Money from the Paving Fund is projected to be spent on projects involving Rutledge Street and the west side of Walnut Street, as well as the second phase of the Sweet Gum Trail connecting Scott and Woodward parks.

Also at Tuesday night’s meeting, council gave first reading the “Fairness in Lodging Act,” which notes the city  established a 1.5 percent local accommodations tax in 2002 and that “those who fail to collect and remit Accommodations Taxes and Sales Taxes in connection with accommodations provided to transients are competing unfairly against those who dutifully meet these obligations.”

The ordinance would establish a notice of sales tax due that would be included with such residences’ annual property bill. It would list out a total of 12 percent in taxes as follows: state sales tax (5 percent), state accommodations tax (2 percent), county local accommodations tax (1.5 percent), city accommodations tax (1.5 percent), local option sales tax (1 percent) and local education capital improvement tax (1 percent).

(Editor’s clarification: In our preview of the meeting in Tuesday’s edition, we mistakenly stated that during council’s April 9 meeting Bloomsbury Inn co-owner Katherine Brown said during public forum that she was meeting her obligations while other bed and breakfasts in the city were not. What Brown actually said during the April 9 meeting concerned business license and utility fees, not taxes, which is what Tuesday’s ordinance focuses on. The C-I regrets the error.)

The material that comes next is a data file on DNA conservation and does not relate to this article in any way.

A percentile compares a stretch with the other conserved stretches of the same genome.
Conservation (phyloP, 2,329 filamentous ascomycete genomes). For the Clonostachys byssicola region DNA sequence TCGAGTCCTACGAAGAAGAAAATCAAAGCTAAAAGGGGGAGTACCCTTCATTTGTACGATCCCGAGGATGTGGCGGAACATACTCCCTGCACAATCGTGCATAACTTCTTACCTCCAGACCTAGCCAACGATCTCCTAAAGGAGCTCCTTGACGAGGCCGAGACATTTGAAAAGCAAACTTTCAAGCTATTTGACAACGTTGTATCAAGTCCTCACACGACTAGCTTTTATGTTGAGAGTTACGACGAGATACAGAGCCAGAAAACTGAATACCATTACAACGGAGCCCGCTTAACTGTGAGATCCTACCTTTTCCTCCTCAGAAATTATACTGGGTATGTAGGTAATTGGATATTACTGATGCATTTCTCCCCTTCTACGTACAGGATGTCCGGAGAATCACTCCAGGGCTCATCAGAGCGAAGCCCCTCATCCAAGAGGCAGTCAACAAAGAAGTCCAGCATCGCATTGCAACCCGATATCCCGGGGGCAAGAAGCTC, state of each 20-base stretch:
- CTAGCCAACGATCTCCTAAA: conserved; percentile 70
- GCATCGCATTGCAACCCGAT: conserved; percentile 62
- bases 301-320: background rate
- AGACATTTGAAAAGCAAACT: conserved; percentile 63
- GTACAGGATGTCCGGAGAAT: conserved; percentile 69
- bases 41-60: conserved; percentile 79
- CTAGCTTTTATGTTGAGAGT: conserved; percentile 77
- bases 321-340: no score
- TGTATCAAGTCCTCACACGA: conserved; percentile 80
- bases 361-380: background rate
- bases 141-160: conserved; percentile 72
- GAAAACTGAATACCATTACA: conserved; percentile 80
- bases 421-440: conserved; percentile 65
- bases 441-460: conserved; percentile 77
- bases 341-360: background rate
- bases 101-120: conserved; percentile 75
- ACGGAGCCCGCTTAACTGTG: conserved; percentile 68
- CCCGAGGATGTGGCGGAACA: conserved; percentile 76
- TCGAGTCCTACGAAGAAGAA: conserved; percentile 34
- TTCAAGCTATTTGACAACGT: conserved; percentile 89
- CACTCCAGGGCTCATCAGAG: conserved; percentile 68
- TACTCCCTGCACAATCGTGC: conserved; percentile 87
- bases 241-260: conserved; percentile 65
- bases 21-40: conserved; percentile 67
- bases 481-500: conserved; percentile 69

Preservation awards

Part of Tuesday’s meeting was devoted to the Camden Historic Landmarks Commission’ presentation of its annual preservation awards.

Commission Vice Chairman Rusty Major thanked council for their support.

“The historic commission works for you,” he told council members. “Thank you for putting your trust in us. We won’t let you down.”

The eight awards presented were:

• Adaptive Re-use of a Historic Property: 833 South Broad/Dancin’ on Broad owned by Rengy Marshall. After purchasing the building in June 2013, Marshall renovated it with the help of architect Steve Smith and contractor Moses Denton. The first event was hosted in February 2014. Since then, it has been an “open and inviting place in downtown Camden where everyone feels comfortable and welcome.”

• Renovation to a Downtown Historic Commercial Building: Ideation, owned by Benny and Amie Maresca. Purchased by B&A Charleston Property LLC in December 2017, the building underwent renovations shortly afterward and were completed a year later. Rooms were added for the spa area and break room. The cost of the renovation was approximately $300,000 and the contractor was Steeplechase Contractors LLC.